One of the best tax breaks available is the home-office write-off – if you file your claim correctly. Be sure you:
- Understand the rules or Uncle Sam will make you pay
- Keep good records and calculate carefully
- Don't just ignore depreciation or you'll regret it later
Know the home work space requirementsThe rules say your home office must be used as your principal place of business or where you personally meet with clients or customers in the normal course of your business.
IRS's discussion of the home-office deduction. For further, and a bit easier-to-read, elaboration on the requirements, check out CCH's Business Owner's Toolkit section, including an interactive check list.
Calculate your deductible home-office spaceThink that you can claim 25 percent of your total home expenses because you have four bedrooms and one is used as the office? That's not a good tax idea. You need the actual square footage of your both home and your office space to determine the proper deduction.
Determine your expensesOnce you've figured the proper percentage of home-office space, you use that figure to calculate your indirect expenses from working out of your house. These include proportional costs of such things as your mortgage interest or rent, real estate taxes, utility bills and repairs and maintenance. You'll add these amounts to your direct home office costs.
Decide whether to depreciateWhen you own the house in which you have your office, you can deduct the business use of the home over a period of years. But when you sell your home, you must recapture that depreciation, i.e., pay what you wrote off via depreciation. Many home-office users opt to forgo the depreciation component to avoid this complex calculation when they sell. However, if you claim a home office, even if you don't take the depreciation deduction, you still must remove that factor from the equation when you sell and pay capital gains simply because you could have claimed depreciation.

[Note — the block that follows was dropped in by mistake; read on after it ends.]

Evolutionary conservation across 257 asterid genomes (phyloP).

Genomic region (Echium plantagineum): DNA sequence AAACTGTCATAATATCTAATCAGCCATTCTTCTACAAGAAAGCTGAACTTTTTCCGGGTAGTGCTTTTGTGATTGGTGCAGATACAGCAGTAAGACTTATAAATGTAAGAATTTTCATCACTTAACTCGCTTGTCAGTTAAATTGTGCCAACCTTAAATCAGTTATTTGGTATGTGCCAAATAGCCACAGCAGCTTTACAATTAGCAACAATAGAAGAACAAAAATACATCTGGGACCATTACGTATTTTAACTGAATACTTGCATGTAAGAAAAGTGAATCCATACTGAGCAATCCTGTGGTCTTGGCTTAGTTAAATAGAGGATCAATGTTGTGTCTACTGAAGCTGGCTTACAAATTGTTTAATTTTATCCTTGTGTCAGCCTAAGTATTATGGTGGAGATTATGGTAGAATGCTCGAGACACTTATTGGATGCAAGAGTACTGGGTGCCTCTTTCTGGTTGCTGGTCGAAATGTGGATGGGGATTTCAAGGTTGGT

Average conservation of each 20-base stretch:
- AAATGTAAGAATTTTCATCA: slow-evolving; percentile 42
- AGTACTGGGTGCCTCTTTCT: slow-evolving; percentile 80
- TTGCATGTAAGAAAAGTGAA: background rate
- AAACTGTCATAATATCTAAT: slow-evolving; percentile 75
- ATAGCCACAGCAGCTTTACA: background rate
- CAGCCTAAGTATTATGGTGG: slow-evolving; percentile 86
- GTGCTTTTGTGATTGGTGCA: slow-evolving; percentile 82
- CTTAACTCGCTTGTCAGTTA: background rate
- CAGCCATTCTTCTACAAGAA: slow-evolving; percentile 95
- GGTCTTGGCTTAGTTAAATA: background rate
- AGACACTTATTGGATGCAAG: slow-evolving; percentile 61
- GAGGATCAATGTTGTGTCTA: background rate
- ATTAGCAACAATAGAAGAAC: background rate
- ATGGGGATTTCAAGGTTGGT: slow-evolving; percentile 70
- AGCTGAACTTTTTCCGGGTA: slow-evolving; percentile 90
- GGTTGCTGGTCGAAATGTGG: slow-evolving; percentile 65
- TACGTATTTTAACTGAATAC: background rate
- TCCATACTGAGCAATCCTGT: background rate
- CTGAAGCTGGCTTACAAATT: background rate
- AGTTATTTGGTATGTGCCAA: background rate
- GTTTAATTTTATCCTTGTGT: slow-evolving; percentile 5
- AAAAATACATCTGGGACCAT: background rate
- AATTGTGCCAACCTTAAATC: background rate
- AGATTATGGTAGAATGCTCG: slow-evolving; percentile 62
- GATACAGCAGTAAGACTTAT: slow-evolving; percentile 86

File the right formsMake sure you get all the necessary documents so that the IRS won't disallow your deduction simply because you forgot a form.
Publication 587, Business Use of Your Home. You can download Form 8829, Expenses for Business Use of Your Home, and its instructions directly from the IRS Web site. NoLo notes the basic forms you'll need, along with tips on documenting your home office's use. The company also publishes two books, Tax Savvy for Small Business and Deduct It! to help you complete your filing tasks. Tax software like TurboTax Premier Edition or TaxCut Premium will walk you through home office deduction and, of course, so will a tax adviser; find one at the National Association of Tax Professionals or Enrolled Agents.
- Make sure your home office meets the IRS requirements. If it doesn't, all subsequent work to write it off is for naught.
- Use your tape measure. An accurate assessment of your home office space determines how much of a deduction you get.
- Establish a record keeping system to track all home-office related costs. You'll be glad you did if the IRS asks questions.
- Decide whether claiming the home office deduction is worth it, especially regarding depreciation you'll have to recapture when you sell your house.